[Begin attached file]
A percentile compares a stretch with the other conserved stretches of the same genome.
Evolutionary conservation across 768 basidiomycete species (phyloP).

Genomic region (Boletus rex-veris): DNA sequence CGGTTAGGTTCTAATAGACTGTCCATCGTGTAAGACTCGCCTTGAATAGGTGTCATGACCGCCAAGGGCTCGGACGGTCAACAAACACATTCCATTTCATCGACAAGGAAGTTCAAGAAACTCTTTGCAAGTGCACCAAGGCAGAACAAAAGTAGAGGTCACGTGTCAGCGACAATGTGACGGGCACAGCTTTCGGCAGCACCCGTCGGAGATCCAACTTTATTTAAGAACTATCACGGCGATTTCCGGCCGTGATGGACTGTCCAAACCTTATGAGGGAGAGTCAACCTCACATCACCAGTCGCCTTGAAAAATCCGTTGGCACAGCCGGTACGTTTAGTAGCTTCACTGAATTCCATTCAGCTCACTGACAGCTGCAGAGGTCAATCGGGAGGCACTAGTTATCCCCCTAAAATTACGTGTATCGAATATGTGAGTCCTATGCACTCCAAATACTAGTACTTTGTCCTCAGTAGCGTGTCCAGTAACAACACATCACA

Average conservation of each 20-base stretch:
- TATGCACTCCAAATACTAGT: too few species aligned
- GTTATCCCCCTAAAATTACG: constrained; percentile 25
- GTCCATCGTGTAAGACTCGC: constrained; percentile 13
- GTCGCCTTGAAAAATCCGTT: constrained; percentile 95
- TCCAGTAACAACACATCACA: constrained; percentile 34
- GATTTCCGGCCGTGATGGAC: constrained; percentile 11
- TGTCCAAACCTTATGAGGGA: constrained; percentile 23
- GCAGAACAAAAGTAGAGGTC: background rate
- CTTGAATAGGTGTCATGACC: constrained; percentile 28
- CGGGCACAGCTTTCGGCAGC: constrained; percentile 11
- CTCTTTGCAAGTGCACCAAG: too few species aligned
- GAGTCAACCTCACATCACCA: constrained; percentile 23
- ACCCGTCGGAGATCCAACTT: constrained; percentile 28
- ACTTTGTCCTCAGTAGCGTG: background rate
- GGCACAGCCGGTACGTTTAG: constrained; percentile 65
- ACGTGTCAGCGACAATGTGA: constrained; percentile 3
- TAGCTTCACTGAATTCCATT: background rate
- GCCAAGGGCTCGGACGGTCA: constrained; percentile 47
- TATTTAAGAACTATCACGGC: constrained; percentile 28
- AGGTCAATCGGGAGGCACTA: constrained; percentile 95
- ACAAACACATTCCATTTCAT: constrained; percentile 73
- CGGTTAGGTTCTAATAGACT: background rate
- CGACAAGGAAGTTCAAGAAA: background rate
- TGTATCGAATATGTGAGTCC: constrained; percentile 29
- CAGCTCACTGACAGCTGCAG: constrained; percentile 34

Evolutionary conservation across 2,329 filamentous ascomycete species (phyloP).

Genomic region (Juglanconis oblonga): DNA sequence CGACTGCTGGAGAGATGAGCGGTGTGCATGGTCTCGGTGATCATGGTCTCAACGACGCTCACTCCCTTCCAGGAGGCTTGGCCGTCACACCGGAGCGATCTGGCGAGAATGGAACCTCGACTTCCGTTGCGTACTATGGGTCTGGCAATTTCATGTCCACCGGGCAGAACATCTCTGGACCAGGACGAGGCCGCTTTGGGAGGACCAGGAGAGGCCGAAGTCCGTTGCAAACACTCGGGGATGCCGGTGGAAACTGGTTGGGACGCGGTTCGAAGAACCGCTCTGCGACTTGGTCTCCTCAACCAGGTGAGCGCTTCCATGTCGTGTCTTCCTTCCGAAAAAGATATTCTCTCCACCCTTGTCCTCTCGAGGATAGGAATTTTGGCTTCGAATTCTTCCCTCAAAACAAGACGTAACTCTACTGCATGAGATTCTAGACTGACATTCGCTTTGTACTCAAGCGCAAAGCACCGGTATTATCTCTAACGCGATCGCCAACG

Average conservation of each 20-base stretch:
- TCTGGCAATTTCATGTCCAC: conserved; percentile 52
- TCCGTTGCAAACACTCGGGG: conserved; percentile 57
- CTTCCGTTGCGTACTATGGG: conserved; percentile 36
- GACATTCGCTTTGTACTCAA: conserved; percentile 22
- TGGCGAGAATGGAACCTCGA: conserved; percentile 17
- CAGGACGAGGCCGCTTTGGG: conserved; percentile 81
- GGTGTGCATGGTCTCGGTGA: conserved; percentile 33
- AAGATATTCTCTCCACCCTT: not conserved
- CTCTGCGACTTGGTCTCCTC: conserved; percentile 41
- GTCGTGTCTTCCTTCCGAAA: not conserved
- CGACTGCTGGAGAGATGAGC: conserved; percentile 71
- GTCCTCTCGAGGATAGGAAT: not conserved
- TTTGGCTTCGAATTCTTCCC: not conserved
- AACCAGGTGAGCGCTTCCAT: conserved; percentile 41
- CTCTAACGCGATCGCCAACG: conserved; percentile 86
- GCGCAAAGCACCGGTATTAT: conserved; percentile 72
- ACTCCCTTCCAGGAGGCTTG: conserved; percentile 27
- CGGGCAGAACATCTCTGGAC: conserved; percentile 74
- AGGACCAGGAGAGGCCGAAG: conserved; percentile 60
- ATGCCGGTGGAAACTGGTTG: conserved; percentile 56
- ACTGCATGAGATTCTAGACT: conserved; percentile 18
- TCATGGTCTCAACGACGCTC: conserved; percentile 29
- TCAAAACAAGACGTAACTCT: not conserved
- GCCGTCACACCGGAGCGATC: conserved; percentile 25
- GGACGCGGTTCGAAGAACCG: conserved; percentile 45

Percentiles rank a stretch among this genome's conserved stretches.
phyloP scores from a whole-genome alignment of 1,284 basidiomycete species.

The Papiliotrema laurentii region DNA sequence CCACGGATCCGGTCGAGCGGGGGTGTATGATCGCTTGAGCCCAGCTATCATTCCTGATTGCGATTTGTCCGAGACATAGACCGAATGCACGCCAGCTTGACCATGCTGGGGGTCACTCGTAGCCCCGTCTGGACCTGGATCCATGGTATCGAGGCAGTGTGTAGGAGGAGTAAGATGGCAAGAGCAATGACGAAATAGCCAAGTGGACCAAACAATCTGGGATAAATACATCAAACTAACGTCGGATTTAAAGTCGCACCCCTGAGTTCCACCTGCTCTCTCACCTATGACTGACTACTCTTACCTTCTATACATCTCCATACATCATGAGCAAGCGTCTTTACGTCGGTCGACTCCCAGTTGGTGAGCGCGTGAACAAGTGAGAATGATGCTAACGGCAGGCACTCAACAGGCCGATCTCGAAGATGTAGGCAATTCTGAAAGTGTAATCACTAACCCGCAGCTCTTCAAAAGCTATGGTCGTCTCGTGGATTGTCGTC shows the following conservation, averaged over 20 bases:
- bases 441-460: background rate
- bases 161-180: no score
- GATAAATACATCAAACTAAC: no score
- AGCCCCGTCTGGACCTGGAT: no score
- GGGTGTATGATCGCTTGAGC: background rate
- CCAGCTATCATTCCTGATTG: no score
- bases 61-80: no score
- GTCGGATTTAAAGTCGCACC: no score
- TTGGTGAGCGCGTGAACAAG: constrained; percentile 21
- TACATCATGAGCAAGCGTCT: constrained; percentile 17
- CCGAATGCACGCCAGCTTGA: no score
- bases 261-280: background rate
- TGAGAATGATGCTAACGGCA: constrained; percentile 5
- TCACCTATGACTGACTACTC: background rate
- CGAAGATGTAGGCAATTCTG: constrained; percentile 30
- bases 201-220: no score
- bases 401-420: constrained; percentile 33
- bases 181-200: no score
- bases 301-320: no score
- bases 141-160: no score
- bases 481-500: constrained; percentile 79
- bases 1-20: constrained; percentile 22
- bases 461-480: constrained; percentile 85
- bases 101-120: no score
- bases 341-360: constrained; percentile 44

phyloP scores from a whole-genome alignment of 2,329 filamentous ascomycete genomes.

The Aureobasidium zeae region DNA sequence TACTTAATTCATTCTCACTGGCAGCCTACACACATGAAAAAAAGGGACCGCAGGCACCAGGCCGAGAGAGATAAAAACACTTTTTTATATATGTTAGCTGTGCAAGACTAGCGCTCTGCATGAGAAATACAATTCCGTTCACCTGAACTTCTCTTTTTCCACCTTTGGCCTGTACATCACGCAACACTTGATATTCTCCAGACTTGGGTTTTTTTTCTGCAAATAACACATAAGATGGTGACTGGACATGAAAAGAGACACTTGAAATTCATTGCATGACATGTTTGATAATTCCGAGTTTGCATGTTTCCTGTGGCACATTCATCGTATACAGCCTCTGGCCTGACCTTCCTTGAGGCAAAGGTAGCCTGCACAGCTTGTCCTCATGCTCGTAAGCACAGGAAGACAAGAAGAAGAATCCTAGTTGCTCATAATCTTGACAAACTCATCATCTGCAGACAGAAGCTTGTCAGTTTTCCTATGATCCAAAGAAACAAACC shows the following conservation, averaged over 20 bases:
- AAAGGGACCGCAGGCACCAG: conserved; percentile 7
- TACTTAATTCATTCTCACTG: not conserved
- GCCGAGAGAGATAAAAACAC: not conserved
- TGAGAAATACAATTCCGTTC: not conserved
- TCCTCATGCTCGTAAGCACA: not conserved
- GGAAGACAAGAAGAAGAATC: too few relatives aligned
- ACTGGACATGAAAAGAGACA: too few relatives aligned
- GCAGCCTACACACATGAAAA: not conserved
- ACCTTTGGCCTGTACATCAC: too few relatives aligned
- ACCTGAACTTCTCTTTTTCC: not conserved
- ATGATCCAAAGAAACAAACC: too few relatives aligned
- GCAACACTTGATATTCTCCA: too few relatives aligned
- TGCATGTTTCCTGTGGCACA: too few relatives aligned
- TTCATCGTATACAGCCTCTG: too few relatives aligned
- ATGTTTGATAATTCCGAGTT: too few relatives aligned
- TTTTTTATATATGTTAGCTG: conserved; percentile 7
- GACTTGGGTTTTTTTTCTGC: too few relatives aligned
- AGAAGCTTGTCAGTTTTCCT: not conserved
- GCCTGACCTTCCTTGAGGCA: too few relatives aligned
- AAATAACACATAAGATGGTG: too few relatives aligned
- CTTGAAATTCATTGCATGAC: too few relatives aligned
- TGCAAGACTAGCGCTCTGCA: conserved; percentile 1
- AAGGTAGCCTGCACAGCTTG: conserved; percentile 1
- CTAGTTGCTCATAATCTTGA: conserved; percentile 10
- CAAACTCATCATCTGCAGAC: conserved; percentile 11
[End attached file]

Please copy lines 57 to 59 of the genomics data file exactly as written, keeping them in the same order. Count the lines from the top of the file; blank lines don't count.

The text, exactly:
- GGACGCGGTTCGAAGAACCG: conserved; percentile 45

Percentiles rank a stretch among this genome's conserved stretches.
phyloP scores from a whole-genome alignment of 1,284 basidiomycete species.